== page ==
Every time we hear about an announced comic book movie being tied in to a game, we get a little nervous. There have been so many failed attempts with it in the past. Between Iron Man 2 and most recently Thor: God of Thunder, SEGA hasn’t had the best track record with them. Knowing they’d be publishing the action adventure based Captain America: Super Soldier, the cringing was understandable.
Fortunately, Next Level Games, the people who brought us Super Mario Strikers for both the Gamecube and Wii as well as Punch Out!! for the Wii, tossed a mighty star spangled shield at us and bucked the trend to produce a fun classic beat ’em up that fits well into the Captain America mythos and uses the movie signature in a positive way.
Captain America: Super Soldier takes place in an “open world” much like that of the classic Metroid. We use the term loosely because players have the option to back track and explore the European castle to find hidden collectibles but the majority of the game can be done without ever needing to turn back. The size of the level is fairly impressive too with both a castle to explore and the underground workings below it.
Combat in Captain America: Super Solider is a very rewarding experience. Unlock Thor: God of Thunder which became a repetitive and painful experience against even the most basic grunt enemies, Captain America: Super Solider makes an effort to switch up the various encounters Cap must deal with. At first, Cap must only deal with basic melee enemies which he can dodge or deflect attacks from. Next comes enemies armed with ranged weapons that Cap can either block shots from or deflect bullets back at with proper timing. Eventually, larger brutish enemies begin to appear that are powerhouses that must be strategically attacked instead of just whaling away on the attack button. And of course, players cannot forget Cap’s shield which can be used to hit multiple targets from a distance.
Cap is given three special moves that he can use by building up his special meter. The first is a crippling strike which can take down any character with a powerful hit (with the exception of bosses). This comes in handy especially against the brutes. Next, Cap gets the opportunity to weaponize his enemies. Again, this is especially more effective against larger enemies as Cap not only turns them into a living shield but he also uses their attack against their own enemy forces. Finally is the Super Soldier mode (which is no surprise considering the title of the game) where everything drops to black and white and slow motion as Cap gets a burst of power and can take out an enemy force with utmost precision and brutality.
Boss battles are also very fun as they are mostly just enhanced versions of regular battles. Unlike some games where gameplay takes a total turn away from what makes most of the game fun, Captain America: Super Solider’s boss battles are just different variations of the same combat theme and it works. Also, there are a few turret sequences in the game that don’t distract from the game and give players unreasonable waves of enemies to deal with. Instead, these are short burst of enemy blasting enjoyment.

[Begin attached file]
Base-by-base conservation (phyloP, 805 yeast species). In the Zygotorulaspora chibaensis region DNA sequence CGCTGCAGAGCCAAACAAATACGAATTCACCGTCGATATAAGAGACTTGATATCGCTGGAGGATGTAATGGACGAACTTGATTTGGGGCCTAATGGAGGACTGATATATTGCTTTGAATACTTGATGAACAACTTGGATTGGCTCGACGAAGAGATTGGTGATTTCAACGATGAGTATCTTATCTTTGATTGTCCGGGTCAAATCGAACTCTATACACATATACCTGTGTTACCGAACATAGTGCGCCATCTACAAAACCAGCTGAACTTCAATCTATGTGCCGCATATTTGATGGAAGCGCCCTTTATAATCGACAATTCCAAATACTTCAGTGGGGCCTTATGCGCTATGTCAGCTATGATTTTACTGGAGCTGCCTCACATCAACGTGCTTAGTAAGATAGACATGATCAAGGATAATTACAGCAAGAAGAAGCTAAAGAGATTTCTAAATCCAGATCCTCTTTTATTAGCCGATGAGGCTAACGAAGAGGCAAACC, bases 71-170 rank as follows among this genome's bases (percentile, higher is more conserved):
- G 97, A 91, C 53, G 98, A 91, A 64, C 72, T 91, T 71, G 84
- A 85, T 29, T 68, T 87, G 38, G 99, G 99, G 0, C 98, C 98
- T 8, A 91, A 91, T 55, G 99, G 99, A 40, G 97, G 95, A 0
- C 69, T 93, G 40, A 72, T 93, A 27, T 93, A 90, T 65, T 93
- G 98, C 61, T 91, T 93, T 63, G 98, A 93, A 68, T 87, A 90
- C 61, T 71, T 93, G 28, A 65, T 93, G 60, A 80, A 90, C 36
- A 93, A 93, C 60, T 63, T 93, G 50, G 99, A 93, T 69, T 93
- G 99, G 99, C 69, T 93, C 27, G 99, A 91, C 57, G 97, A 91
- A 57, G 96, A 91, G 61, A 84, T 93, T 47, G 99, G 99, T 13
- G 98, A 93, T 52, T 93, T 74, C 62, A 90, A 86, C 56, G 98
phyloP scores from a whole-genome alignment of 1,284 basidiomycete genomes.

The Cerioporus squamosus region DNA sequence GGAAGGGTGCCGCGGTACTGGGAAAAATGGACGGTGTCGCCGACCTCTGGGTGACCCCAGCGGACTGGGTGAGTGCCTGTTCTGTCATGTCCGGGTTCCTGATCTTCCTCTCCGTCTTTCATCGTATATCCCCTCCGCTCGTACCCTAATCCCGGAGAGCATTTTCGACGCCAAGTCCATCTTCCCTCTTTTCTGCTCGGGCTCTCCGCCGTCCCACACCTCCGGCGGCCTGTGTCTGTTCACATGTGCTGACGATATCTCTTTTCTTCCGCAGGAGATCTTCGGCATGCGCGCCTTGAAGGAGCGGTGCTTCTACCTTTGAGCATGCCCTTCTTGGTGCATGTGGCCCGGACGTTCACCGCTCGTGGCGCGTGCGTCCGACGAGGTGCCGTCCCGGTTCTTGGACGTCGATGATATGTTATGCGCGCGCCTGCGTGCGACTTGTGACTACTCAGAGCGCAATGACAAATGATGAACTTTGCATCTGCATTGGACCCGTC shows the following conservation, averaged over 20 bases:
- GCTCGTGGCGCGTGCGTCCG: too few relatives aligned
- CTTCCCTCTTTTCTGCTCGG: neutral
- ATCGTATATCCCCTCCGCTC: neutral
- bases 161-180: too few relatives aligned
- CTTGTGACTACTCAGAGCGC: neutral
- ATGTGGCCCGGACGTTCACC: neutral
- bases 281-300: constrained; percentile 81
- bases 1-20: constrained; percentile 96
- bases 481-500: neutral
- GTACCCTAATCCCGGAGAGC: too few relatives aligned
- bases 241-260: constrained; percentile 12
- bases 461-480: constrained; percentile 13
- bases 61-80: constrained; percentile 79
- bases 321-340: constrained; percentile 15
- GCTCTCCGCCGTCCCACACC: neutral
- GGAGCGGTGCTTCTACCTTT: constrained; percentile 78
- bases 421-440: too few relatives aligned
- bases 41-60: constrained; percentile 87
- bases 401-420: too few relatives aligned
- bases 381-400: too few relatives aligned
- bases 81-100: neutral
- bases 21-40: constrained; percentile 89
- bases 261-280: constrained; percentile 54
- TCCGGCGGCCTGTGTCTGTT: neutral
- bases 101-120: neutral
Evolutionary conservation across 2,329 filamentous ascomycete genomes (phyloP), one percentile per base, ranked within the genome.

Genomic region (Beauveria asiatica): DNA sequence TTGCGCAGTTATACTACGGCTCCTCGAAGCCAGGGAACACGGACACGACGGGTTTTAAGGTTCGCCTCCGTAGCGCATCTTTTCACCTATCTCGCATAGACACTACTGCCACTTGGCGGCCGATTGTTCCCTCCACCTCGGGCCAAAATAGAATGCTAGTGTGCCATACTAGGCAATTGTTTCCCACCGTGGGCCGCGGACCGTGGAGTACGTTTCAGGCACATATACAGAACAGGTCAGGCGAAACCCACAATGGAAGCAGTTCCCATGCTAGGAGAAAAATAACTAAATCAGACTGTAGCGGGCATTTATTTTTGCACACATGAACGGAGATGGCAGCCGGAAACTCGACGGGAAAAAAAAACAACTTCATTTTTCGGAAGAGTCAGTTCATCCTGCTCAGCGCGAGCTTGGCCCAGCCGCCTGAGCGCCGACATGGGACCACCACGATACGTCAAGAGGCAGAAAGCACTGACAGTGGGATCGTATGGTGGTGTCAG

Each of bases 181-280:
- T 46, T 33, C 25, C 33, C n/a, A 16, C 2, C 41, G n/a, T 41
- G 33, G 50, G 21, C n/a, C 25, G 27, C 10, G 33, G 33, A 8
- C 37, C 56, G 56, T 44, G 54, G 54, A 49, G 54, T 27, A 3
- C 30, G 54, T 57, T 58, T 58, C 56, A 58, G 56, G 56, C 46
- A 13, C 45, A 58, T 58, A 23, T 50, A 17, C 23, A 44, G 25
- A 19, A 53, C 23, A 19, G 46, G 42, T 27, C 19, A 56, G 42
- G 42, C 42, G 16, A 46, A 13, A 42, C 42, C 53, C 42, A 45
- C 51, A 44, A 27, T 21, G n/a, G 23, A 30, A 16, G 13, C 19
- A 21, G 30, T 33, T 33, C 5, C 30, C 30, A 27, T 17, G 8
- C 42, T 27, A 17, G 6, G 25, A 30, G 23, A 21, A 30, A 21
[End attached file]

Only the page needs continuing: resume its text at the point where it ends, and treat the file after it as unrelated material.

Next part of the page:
The storytelling of this game is impressive compared to most super hero games as it is a short single mission extended over a realistic period of time. Instead of trying to pack the game with a ton of short levels in distant locals telling a grand scheme, Captain America: Super Soldier focuses on one single intense mission for Captain America and his Invader counterparts. There are hints to the film but it is not dwelled upon. There are also some good Hydra cameos that do a great job of leaving the characters open to future stories as well.
The main disappointment to the story is that it isn’t very long. The game can realistically be finished in between 6 to 8 hours which is good because it doesn’t have time to get repetitive and boring but there are times you wish you had a little more to sink your teeth into. It is also a little bit of a letdown that the game is primarily a lonely experience. The Invaders only appear in cut scenes and Cap never gets to fight alongside his comrades in arms.
Captain America: Super Solider is a solid looking game. The textures are good enough that they don’t disgust a player like those in Thor: God of Thunder but they also aren’t visually impressive enough to really wow anyone. They come across as standard for the generation. The animations are well done although they could have used a little more variety. There is little variation between the crippling strikes which can grow repetitive at times but still, they look good.
The voice acting of Chris Evans as Captain America is well done, although you can tell he is a better actor when around the people he is on screen with. A certain flow, like many video game voice recordings, is missing with the actors not recording scenes together. The voice acting takes a drastic hit as Hugo Weaving does not reprise his role as Red Skull from the film, allowing for a lackluster and stereotypical German accent performance from an unknown.
Captain America: Super Solider turns around the trend that SEGA had been following since the Avengers is coming out next year. Considering it stars Captain America, Thor, Iron Man and the Hulk and SEGA has been the publisher of the last five games based off these movie franchises, they more than needed to turn things around.
Captain America: Super Soldier is a game that can be enjoyed by most players but will be appreciated by fans of the character and his series. The references to Hydra and the Marvel Universe are great additions to the title and give the added smirk to players as they experience them, some being reminiscent of great moments of the Captain America comics. Fans of the movie will likely enjoy seeing more of Chris Evan’s Cap performance as well.
Developer: Next Level Games